Writer: Emily C. Kelley, 575-646-1957, firstname.lastname@example.org
New Mexico State University's Center for the Arts was expected to achieve LEED Silver status, but exceeded expectations, earning LEED Gold certification for its many sustainable features.
LEED, or Leadership in Energy and Environmental Design, was developed in 2000 by the U.S. Green Building Council and provides independent, third-party verification that a building, home or community was designed and built using strategies aimed at achieving high performance in key areas of human and environmental health, including sustainable site development, water savings, energy efficiency, materials selection and indoor environmental quality.
Former New Mexico Gov. Bill Richardson signed an executive order in 2006 requiring that all future state-funded building projects of more than 15,000 square feet be built to meet LEED Silver standards.
"Sustainability in this facility is important for several reasons," said NMSU University Architect Greg Walke. "First, it's the law: new public buildings in New Mexico must be built to LEED standards; we were required to aim for LEED Silver certification, but ended up even better, at LEED Gold. Second, it's the university's policy to build sustainably, and LEED certification is one way to measure that. Third, it just makes good sense: NMSU has reduced its energy usage in the past few years; there are several reasons for that, but one reason is that we have completed eight LEED-certified projects in the past five years or so, with the stated intention of reducing energy use through better design."
Some of the sustainable features of the Center for the Arts include a reduction of greenhouse gas emissions of 50 percent when compared to buildings of its type through improved insulation of the building envelope, high-performance glazing, demand control ventilation, energy efficient lighting, unique solar shading of glazed rehearsal room to reduce heat gain and glare, a photovoltaic array, daylight harvesting and a nonconventional air delivery system in the theater, through displacement ventilation.
"A theater is an unusual type of building, and the sustainability features we can easily employ in other places may not be applicable here," Walke said. "For example, daylighting a building that is largely a theater and backstage area seems like it would be difficult, but there is still enough of the building in classrooms, offices and open spaces that can be daylit that it can be done - and was. In addition, all of the primary goals of a theater building - good sound protection, good sound quality, light control, etc. - made us design different sorts of sustainable solutions."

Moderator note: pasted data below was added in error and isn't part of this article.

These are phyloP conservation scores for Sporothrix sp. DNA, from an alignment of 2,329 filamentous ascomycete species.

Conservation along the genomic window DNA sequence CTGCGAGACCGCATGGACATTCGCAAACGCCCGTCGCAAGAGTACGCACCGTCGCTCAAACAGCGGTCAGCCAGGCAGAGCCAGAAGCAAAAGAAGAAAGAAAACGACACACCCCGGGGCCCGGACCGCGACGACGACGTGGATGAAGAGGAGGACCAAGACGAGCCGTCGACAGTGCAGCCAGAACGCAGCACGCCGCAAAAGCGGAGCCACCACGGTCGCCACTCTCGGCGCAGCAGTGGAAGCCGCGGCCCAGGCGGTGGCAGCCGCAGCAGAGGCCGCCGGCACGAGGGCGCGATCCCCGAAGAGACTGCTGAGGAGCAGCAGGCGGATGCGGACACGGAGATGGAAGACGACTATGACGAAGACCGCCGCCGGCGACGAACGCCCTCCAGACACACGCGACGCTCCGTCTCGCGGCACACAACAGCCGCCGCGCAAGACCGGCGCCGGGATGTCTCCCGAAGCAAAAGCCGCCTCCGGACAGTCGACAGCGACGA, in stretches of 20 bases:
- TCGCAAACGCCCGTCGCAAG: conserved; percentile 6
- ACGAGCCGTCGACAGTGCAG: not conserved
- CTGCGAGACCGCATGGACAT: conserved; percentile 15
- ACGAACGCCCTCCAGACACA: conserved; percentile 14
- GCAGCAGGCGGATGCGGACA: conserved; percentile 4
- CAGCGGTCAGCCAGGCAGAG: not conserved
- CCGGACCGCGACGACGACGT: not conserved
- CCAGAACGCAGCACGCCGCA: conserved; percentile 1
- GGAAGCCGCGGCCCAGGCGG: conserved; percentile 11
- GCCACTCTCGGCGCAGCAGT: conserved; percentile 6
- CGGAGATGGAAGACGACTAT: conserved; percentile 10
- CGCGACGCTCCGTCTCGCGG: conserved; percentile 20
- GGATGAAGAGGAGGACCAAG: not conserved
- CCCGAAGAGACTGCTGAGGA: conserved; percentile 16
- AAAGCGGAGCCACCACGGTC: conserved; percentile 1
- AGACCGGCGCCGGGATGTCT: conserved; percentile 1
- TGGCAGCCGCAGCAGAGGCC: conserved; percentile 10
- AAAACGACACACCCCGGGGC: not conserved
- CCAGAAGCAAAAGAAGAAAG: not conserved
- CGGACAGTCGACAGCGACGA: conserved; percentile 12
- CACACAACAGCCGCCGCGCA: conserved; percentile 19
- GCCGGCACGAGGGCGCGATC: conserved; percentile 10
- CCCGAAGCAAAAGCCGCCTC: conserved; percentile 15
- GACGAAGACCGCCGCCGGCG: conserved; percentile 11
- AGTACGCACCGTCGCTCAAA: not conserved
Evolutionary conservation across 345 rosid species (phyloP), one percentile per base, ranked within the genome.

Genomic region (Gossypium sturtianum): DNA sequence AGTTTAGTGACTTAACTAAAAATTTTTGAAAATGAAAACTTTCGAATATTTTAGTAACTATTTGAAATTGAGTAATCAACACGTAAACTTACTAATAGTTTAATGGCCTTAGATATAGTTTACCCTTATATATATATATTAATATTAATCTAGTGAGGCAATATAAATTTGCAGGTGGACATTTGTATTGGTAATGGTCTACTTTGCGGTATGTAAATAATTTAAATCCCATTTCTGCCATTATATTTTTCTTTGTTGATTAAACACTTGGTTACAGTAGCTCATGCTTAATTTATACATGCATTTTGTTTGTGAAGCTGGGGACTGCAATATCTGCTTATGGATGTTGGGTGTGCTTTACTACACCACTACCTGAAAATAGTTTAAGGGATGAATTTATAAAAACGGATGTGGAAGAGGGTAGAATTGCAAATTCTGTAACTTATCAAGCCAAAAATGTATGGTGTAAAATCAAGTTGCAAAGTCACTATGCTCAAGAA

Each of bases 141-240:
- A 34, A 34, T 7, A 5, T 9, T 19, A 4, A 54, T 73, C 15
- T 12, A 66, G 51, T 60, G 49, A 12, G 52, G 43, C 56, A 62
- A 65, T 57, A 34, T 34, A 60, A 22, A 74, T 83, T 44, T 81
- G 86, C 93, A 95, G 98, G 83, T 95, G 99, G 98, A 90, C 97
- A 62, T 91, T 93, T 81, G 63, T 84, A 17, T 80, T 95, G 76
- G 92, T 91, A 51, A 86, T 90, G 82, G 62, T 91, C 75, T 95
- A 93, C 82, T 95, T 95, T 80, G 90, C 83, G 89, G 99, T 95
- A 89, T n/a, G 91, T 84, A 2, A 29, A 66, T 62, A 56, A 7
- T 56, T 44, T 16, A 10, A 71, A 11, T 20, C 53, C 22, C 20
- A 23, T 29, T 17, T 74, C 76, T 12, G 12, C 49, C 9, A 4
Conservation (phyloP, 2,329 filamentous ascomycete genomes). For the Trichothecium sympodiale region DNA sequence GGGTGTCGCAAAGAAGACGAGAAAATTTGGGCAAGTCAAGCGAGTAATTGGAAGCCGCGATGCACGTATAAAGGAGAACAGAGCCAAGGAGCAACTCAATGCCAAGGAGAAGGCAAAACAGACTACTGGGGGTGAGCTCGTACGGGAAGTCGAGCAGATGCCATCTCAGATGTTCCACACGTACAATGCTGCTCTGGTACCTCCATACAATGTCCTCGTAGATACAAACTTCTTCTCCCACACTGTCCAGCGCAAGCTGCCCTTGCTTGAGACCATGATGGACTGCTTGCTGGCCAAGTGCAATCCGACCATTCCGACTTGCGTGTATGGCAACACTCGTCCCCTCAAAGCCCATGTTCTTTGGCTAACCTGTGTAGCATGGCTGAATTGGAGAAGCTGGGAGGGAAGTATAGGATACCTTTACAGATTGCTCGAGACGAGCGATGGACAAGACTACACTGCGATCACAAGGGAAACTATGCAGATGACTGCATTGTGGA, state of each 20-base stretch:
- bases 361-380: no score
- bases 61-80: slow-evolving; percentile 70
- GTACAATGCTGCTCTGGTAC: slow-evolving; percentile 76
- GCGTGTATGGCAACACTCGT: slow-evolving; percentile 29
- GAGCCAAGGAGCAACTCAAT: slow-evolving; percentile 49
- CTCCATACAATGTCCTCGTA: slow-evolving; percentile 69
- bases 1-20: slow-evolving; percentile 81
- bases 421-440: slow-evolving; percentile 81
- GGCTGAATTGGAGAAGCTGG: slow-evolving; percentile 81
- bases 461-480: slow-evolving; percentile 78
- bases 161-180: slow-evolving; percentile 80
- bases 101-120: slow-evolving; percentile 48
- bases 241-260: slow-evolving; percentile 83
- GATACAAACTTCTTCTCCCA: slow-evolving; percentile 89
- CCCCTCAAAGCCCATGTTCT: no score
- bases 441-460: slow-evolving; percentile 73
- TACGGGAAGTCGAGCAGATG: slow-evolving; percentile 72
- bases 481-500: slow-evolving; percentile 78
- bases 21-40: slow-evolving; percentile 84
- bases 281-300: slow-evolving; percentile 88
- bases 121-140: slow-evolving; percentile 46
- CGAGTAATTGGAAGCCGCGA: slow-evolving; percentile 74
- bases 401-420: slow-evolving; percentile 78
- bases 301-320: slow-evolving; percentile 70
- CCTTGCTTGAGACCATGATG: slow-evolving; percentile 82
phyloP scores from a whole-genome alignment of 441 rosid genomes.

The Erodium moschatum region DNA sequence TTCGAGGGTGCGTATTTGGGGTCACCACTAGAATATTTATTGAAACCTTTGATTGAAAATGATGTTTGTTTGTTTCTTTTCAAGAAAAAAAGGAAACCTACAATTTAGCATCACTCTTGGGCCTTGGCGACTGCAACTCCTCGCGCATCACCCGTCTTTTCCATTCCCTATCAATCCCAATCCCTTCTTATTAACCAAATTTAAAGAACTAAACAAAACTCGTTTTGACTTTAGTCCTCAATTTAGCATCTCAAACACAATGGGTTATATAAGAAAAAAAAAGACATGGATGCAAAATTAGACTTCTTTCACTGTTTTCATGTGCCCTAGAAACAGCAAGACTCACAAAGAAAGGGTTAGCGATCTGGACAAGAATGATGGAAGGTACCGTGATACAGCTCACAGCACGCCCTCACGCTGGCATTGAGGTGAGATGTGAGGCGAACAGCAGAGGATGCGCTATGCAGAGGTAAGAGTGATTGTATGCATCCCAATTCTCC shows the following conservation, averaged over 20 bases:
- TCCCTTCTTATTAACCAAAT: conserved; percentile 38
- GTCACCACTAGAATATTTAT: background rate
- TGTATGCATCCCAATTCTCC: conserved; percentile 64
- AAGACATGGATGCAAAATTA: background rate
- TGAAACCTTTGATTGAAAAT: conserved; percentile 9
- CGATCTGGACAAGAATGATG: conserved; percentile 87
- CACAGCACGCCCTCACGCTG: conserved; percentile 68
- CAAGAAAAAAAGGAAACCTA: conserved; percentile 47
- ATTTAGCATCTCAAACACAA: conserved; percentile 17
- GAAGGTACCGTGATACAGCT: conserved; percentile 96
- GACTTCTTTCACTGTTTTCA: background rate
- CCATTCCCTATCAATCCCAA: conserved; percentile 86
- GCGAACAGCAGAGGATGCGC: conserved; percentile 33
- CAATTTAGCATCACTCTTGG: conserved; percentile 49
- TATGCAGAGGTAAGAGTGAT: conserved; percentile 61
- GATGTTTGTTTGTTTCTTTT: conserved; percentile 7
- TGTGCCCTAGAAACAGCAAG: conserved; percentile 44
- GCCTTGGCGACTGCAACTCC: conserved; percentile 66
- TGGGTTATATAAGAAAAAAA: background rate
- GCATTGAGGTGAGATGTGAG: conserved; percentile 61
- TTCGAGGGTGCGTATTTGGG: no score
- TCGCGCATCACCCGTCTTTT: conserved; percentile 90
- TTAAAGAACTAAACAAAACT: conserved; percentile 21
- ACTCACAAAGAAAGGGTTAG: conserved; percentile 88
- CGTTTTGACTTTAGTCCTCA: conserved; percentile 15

The three-story, state-of-the-art academic building is 59,000 gross square feet with a 466-seat performance space for theater and dance, which has an orchestra pit and trap room, orchestra level, two balconies and fly tower. The building also features a large rehearsal room, classrooms, office and back-of-the-house supporting areas.
The structure is steel and concrete with masonry infill and has three exterior balconies, one on each level. The exterior is comprised of New Mexico travertine, which is a LEED consideration, and an insulating stucco material. The floors are polished and sealed concrete in the lobby and Arroyo Corridor and the offices and classrooms are carpeted. The back-of-the-house area has exposed sealed concrete floors.
"The use of regionally-sourced materials and the daylighting solutions both worked well with the architectural themes in this building, which reflect local land forms and geological formations," Walke said.
The building also features maximum daylighted floor area, from large windows, the specialized glazing and Solatubes, which are tubular daylighting devices.
Builders used environmentally responsible building products, and as many of them as possible were regionally sourced.
The landscaping uses plants requiring low irrigation, and storm-water control features harvest rainwater for use in landscape irrigation.
The building serves as one of the many "front doors" of the NMSU campus, facing out to welcome the wider community in, a vision that came about during the formulation of the 2006 Master Plan, Walke said.
© 2013 New Mexico State University Board of Regents
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